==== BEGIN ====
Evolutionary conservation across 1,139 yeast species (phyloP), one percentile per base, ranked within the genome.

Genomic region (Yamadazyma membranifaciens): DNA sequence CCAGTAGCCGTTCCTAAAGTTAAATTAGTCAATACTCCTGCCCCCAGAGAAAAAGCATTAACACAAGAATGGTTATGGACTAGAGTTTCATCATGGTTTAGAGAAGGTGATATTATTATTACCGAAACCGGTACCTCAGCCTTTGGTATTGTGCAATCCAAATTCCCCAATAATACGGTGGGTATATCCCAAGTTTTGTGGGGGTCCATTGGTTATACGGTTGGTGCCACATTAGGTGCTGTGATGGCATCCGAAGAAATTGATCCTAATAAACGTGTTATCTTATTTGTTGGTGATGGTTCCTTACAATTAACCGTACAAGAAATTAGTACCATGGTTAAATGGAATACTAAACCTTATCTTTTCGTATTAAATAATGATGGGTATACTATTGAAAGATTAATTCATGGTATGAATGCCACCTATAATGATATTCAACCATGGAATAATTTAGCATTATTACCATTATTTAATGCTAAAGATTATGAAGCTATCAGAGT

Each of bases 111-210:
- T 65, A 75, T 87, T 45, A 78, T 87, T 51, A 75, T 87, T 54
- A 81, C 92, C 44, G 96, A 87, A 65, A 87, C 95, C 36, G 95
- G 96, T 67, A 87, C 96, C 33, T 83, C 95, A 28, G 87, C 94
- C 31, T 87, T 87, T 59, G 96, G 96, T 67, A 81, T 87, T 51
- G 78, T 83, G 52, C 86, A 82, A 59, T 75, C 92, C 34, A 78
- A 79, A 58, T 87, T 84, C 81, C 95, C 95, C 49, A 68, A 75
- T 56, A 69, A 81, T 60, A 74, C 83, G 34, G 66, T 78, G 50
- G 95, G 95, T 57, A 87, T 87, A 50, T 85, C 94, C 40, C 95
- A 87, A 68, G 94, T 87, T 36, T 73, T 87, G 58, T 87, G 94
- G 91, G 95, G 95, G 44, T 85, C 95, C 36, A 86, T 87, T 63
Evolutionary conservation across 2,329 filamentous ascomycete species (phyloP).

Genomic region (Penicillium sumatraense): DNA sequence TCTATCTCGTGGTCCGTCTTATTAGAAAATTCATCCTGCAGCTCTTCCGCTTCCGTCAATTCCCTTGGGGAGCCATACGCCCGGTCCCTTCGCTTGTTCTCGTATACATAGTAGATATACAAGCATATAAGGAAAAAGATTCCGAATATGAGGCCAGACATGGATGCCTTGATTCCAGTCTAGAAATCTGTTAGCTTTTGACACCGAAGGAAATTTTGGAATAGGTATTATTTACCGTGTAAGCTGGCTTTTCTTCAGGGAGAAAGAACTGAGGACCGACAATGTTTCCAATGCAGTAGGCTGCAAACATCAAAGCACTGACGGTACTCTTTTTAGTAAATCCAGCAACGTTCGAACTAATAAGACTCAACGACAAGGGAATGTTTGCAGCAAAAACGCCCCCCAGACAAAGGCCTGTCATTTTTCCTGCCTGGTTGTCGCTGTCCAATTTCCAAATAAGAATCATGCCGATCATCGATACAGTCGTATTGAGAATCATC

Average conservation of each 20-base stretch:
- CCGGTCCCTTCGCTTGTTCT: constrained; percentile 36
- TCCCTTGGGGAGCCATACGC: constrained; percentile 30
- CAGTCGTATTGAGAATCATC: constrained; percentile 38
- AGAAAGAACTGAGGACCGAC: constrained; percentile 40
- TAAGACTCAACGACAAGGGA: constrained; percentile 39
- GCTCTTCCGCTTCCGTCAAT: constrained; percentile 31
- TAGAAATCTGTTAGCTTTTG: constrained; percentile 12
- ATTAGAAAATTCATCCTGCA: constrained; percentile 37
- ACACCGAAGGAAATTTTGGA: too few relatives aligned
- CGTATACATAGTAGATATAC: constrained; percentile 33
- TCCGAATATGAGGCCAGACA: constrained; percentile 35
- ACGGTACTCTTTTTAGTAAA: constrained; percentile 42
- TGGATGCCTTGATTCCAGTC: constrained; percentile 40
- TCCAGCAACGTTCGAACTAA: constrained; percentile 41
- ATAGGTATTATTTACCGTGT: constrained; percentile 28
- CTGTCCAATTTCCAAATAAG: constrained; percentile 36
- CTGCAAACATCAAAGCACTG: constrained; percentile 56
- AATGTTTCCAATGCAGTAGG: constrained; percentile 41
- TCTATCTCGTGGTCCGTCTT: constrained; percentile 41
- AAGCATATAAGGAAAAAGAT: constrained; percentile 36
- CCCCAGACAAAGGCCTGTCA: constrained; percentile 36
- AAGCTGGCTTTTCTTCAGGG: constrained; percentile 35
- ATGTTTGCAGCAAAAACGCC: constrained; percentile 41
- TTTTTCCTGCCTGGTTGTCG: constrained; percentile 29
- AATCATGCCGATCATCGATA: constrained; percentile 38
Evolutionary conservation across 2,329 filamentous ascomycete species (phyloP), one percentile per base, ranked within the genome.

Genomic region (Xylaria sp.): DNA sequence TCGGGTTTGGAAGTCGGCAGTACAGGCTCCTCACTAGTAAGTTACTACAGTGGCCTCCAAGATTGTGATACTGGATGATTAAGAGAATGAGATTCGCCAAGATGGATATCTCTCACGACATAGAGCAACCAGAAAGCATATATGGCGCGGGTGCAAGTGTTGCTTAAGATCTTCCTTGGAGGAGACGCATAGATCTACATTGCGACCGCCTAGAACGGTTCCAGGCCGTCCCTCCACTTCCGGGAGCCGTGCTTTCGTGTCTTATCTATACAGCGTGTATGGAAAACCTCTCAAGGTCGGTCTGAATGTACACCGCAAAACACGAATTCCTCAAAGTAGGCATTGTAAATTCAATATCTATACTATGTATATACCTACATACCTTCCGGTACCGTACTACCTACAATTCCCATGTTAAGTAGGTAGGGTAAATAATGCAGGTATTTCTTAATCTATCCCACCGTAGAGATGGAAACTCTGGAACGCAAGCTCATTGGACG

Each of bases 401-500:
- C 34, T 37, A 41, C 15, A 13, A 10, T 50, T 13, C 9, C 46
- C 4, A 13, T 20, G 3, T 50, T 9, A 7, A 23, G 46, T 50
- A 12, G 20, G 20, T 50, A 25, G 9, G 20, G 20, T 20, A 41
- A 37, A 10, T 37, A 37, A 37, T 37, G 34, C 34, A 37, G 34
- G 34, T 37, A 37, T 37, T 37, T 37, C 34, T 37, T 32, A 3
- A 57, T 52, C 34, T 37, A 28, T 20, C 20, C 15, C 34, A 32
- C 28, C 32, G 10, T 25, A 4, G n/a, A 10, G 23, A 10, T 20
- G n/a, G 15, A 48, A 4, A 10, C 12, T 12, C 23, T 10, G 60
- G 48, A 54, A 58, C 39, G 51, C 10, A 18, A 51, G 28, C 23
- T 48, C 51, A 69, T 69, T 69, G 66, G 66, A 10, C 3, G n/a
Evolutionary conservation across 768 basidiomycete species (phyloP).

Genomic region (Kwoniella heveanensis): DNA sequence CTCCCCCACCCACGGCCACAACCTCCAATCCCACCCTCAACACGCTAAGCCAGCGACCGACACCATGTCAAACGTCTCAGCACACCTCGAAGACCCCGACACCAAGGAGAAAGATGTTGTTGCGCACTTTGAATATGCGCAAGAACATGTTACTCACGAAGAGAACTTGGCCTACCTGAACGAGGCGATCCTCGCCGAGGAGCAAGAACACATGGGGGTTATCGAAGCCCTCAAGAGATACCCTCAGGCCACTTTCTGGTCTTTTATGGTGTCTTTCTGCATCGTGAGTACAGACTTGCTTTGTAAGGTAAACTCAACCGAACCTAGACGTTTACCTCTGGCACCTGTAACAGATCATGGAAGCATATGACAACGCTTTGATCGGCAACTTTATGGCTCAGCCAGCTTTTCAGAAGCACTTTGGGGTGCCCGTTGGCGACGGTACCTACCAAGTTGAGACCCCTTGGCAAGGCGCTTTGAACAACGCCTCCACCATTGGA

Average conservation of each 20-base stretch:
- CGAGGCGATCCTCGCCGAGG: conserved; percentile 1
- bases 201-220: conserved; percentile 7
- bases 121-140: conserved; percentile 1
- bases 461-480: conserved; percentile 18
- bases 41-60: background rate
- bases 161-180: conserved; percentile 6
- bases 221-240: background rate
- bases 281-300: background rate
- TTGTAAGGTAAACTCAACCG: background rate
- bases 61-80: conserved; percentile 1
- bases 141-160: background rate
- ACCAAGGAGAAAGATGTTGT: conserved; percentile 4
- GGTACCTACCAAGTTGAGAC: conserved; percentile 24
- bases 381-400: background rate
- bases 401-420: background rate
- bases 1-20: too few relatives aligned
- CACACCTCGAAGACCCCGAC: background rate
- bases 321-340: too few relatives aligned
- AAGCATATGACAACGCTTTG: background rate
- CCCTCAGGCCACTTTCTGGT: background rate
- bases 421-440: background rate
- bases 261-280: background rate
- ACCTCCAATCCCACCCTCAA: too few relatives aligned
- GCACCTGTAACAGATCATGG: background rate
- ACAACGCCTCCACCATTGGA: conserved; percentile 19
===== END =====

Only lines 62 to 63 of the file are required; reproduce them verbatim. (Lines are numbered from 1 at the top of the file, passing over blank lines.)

- bases 41-60: background rate
- bases 161-180: conserved; percentile 6